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From "Gillis J. de Nijs" <>
Subject Re: SSLPolicy
Date Sat, 05 Aug 2017 11:28:14 GMT
When you use Let's Encrypt, the default is to
include /etc/letsencrypt/options-ssl-apache.conf in your config.  That's
(presumably) updated whenever you update the certbot package.  Similarly, I
suppose you can just put your own SSL settings in a file that you include.
I was trying some settings, so I have
/etc/apache2/ssl/cipherlist-strong.conf and
/etc/apache2/ssl/mozilla-modern.conf for example.  But I don't think this
allows for merging of policies.

On Sat, Aug 5, 2017 at 2:17 AM, Daniel Ruggeri <> wrote:

> If I extrapolate on the idea of what Nick is saying, it sounds like it
> could be a proposal to simply define these SSL policies in a macro.
> Personally, I prefer that approach over adding another set of directives
> (but it's a preference, not an opposition). The downside is that mod_macro
> would need to be loaded to take advantage of the macros we define. Surely
> some autoconf magics could be used that say 'if mod_macro and mod_ssl are
> compiled, render this set of macros in the ssl section.'
> --
> Daniel Ruggeri
> ------------------------------
> *From:* Luca Toscano <>
> *Sent:* August 4, 2017 6:38:16 AM CDT
> *To:* Apache HTTP Server Development List <>,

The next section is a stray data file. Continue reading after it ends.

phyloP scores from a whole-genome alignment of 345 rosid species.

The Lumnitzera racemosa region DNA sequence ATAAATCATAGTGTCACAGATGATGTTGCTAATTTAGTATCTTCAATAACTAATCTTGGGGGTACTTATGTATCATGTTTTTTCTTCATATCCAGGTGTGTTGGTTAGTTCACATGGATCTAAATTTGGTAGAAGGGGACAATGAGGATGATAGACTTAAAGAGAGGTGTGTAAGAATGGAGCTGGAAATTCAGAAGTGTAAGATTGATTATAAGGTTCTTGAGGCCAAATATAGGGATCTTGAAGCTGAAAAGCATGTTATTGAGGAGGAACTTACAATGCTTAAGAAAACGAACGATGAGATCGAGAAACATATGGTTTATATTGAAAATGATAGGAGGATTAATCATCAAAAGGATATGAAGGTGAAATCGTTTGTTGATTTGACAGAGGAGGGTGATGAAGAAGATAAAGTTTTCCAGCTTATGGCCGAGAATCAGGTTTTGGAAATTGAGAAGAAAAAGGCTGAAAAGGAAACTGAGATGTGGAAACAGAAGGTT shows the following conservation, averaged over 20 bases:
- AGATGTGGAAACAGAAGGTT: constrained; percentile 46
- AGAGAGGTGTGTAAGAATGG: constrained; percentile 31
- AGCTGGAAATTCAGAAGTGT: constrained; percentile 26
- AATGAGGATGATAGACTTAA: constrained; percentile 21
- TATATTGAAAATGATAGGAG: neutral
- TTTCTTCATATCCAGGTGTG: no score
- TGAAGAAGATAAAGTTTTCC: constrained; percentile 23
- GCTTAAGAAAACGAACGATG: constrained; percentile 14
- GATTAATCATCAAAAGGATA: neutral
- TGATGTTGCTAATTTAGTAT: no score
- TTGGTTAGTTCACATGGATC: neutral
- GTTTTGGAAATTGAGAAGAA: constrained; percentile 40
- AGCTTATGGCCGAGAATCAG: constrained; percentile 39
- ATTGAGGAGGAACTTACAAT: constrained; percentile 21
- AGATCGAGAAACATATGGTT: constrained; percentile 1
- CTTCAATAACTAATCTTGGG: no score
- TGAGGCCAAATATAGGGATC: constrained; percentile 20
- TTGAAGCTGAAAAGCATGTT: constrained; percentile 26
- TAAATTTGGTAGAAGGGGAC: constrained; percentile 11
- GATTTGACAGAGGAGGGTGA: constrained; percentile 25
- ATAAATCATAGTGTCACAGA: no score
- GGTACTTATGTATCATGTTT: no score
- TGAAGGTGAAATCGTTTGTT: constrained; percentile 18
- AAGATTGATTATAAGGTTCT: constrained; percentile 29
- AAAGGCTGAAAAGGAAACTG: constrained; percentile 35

> *Subject:* Re: SSLPolicy
> Hi Nick,
> 2017-08-04 13:06 GMT+02:00 Nick Gearls <>:
>> This can be done using mod_macro without any additional code
> my 2c: Stefan's point is to simplify the management of things that have
> been done up to now using workarounds and elegant hacks:
>> On 04-08-2017 11:26, Stefan Eissing wrote:
>>> The Benefits I'd like to achieve with this:
>>> A. A name makes it easier to talk about used/recommended configurations.
>>> It
>>>     also makes it easy for admins to apply a known set of policies. It is
>>>     less error prone.
>>> B. SSLPolicy definitions can be updated by us or by distributions, since
>>> the
>>>     config defining the policies need not be edited by the user, e.g.
>>> can be
>>>     replaced in an update. This way, a broken cipher/protocol can be
>>> updated
>>>     away in policies we/distributions define. This should help increase
>>> security
>>>     of https on the internet.
> I agree that mod_macro is flexible enough to improve the reusability of
> httpd's configuration, but I don't think that the goals that Stefan has in
> mind are satisfiable with your proposed solution.
> Luca

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